Kuranchie, Atubiga Jailed

Kwaku-BoahenThe Supreme Court yesterday slapped two of the people it summoned to appear before it for contempt, with jail terms.

Ken Kuranchie, Editor of the ‘Darly Searchlight’ newspaper was sentenced to 10 days in jail for a front page comment in the June 27, 2013 edition of his paper, whilst Stephen Atubiga, a member of the NDC Communication team, was given a three-day term for comments he made during a radio programme.

The bench held that Kuranchie did not show any remorse for his comments, meaning that they were made with the intent, thus leaving the judges in no doubt that he (Kuranchie) supported the comments by Sammy Awuku, a Deputy Communication Director of the New Patriotic party (NPP) that the judges were hypocritical and selective.
The court said even though Mr. Awuku had apologized to the court and was remorseful, Kuranchie supported his comments which clearly exposed his intent.

“In view of your belligerent stance, the court has found you guilty of criminal contempt and has accordingly, sentenced you to 10 days imprisonment,” Justice William Atuguba, presiding over the nine-member panel hearing the 2012 Presidential Election Petition, pronounced.

The court acknowledged Stephen Atubiga’s expression of remorse for his utterances but noted the seriousness of the utterances and sentenced him to three days imprisonment for being guilty of criminal contempt.
The third person, Kweku Boahen, was, however, left off the hook after convincing the judges that the statement made on both Angel and Boss FM radio stations which were carried in the New Statesman newspaper, were false.

He told the court that the New Statesman newspaper had retracted those comments and even apologised to him.
It was upon this that the court dismissed him.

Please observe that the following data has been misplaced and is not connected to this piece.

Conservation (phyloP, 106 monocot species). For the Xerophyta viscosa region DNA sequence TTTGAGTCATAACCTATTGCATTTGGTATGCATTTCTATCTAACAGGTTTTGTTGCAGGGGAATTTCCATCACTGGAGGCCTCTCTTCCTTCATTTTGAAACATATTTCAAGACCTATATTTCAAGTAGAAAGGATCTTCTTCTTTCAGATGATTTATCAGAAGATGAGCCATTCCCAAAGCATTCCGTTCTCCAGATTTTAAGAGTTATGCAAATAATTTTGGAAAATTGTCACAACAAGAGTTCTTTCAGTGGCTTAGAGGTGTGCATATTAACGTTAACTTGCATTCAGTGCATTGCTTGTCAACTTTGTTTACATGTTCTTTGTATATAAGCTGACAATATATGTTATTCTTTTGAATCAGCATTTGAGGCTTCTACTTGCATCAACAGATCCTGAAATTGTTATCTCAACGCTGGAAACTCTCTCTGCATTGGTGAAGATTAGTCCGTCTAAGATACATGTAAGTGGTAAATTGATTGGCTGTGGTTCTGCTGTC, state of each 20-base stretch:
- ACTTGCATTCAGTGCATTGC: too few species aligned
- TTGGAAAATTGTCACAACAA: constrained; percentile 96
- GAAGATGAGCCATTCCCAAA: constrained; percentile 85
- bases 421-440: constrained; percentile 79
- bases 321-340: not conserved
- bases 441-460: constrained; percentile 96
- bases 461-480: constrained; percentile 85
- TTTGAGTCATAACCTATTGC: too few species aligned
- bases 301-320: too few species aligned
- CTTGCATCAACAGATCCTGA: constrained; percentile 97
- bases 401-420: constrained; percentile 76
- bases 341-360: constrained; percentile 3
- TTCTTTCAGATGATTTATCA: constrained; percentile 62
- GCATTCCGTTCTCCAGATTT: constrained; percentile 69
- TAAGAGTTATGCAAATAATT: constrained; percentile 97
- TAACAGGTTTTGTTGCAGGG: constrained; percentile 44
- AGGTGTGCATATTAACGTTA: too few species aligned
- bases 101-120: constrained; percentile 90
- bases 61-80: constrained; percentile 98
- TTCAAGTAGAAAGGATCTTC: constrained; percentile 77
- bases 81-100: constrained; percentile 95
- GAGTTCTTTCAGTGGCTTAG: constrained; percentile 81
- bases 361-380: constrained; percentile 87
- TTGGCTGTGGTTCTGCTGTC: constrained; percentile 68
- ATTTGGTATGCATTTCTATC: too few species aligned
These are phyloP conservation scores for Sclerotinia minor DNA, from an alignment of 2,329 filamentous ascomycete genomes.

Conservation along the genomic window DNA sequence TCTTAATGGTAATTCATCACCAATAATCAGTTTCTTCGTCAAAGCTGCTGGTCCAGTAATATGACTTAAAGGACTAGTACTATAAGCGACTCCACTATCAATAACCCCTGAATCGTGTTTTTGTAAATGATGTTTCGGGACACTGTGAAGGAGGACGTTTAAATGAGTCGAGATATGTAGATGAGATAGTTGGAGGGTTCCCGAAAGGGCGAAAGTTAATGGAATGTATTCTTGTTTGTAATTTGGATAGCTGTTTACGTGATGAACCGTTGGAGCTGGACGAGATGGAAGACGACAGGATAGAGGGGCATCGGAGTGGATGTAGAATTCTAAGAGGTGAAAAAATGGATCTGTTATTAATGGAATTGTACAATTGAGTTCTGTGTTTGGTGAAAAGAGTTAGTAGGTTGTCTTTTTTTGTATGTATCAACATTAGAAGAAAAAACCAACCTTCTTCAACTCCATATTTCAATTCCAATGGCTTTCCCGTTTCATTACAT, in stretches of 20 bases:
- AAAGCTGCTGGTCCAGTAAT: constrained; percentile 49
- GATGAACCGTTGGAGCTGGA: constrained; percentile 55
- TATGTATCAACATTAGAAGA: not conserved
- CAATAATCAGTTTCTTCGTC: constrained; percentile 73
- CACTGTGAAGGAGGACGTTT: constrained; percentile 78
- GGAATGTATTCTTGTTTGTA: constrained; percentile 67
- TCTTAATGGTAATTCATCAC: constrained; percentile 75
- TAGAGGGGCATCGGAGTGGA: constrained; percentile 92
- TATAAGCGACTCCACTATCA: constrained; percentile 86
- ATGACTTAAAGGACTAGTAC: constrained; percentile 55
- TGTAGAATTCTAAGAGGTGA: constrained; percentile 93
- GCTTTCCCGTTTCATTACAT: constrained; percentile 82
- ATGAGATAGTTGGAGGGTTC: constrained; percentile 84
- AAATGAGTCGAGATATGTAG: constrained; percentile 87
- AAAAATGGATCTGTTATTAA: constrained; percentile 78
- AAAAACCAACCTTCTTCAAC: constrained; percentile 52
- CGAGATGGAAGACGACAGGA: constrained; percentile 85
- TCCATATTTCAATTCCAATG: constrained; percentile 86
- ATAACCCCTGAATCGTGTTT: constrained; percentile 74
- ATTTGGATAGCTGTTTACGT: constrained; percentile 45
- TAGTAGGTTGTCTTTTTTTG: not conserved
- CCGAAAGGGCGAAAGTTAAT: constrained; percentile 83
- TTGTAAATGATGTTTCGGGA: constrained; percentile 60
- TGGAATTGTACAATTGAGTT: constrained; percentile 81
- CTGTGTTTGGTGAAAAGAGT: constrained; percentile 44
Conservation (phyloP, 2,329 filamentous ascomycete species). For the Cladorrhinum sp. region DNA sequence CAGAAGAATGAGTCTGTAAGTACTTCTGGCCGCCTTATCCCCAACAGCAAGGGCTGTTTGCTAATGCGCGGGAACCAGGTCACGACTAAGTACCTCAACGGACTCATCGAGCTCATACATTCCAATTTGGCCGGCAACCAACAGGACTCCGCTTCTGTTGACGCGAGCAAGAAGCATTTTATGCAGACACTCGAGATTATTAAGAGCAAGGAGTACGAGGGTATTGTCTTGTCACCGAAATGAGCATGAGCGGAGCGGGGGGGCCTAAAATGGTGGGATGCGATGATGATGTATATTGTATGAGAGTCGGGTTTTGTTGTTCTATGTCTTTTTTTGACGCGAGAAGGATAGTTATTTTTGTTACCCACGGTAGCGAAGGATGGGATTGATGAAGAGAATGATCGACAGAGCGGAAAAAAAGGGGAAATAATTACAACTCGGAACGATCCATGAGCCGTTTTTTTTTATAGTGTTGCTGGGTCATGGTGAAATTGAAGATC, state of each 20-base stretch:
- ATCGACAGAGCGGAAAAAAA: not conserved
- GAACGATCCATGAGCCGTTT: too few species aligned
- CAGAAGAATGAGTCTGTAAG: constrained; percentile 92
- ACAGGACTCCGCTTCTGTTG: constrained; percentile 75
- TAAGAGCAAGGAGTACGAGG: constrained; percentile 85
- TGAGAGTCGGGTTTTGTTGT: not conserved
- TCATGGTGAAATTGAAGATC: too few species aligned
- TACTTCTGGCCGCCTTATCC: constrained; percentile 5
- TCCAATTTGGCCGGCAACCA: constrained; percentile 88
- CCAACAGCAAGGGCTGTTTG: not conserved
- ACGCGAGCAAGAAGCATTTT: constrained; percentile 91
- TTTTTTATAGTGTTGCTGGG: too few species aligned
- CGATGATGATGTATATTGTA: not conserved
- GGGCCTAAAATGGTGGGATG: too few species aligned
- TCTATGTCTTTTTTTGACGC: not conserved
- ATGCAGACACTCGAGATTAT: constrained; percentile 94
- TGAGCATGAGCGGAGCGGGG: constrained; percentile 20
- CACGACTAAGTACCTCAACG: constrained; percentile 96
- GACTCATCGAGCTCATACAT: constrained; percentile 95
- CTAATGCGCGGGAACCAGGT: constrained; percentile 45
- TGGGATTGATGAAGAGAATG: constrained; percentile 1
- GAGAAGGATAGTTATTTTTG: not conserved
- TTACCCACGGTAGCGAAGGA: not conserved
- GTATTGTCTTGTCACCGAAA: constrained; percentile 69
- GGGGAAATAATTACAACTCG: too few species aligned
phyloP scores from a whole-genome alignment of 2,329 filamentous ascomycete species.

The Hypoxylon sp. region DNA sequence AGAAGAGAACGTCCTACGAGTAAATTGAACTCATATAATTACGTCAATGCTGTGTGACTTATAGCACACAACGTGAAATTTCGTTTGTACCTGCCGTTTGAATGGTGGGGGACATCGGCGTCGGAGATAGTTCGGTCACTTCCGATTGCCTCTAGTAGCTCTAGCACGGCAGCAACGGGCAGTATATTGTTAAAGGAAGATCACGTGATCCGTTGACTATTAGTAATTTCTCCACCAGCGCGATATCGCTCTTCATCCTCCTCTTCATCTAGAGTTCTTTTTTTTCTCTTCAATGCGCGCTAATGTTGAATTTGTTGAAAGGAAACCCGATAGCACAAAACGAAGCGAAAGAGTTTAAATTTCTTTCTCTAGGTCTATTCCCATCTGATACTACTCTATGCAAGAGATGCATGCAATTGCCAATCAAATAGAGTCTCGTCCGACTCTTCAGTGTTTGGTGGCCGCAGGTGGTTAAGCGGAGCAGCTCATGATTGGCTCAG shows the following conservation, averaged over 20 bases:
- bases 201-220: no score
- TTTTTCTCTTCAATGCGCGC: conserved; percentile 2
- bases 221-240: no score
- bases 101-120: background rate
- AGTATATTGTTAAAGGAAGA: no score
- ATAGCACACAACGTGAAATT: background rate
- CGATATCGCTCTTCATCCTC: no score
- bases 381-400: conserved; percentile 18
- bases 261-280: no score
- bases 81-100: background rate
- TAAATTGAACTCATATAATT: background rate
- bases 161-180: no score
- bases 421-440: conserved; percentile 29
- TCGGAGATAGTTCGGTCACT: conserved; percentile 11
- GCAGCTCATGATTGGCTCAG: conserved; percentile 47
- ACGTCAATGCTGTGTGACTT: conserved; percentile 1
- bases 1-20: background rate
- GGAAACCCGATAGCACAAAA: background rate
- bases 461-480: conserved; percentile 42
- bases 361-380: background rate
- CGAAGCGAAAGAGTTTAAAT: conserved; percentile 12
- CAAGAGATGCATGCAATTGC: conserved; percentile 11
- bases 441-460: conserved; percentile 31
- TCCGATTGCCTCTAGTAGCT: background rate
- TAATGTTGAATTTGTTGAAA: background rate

The nine-member panel of judges, after hearing comments from the contemptnors,  withdrew into chambers for one hour 17 minutes before returning to deliver their ruling.

Before their sentence, Atubiga apologised to the court and informed the bench that he had been apologising since he heard of his summons to the court, and said he would not like to repeat those comments before the bench.
“I apologise for my irresponsible comments; I started apologising way back before I was summoned. If I was given another chance, I will apologise and will not repeat them,” he said.

Mr. Boahen, for his part, said he had taken full responsibility for the utterances and apologised for crossing the line, and pleaded with the court to tamper justice with mercy.

Counsel for the National Democratic Congress (NDC), Mr. Tsatsu Tsikata, then rose to plead with the court that Atubiga had withdrawn and apologized unconditionally for the comments he made and should be given another opportunity to apologise to the court.
Atubiga said he would use any platform he appeared on in future to apologise and conscientise people against making unguarded statements.

At this stage, Justice Atuguba remarked that politicians thought they were too clever, stubborn and with the executive power, they could do all they wanted.

“There are three arms of government and the Judiciary can also bite,” he warned.
Justice Atubuga referred to Atubiga’s failed ambition of becoming the Member of Parliament (MP) for Binduri and wondered the kind of leadership he would have provided his people if he had won.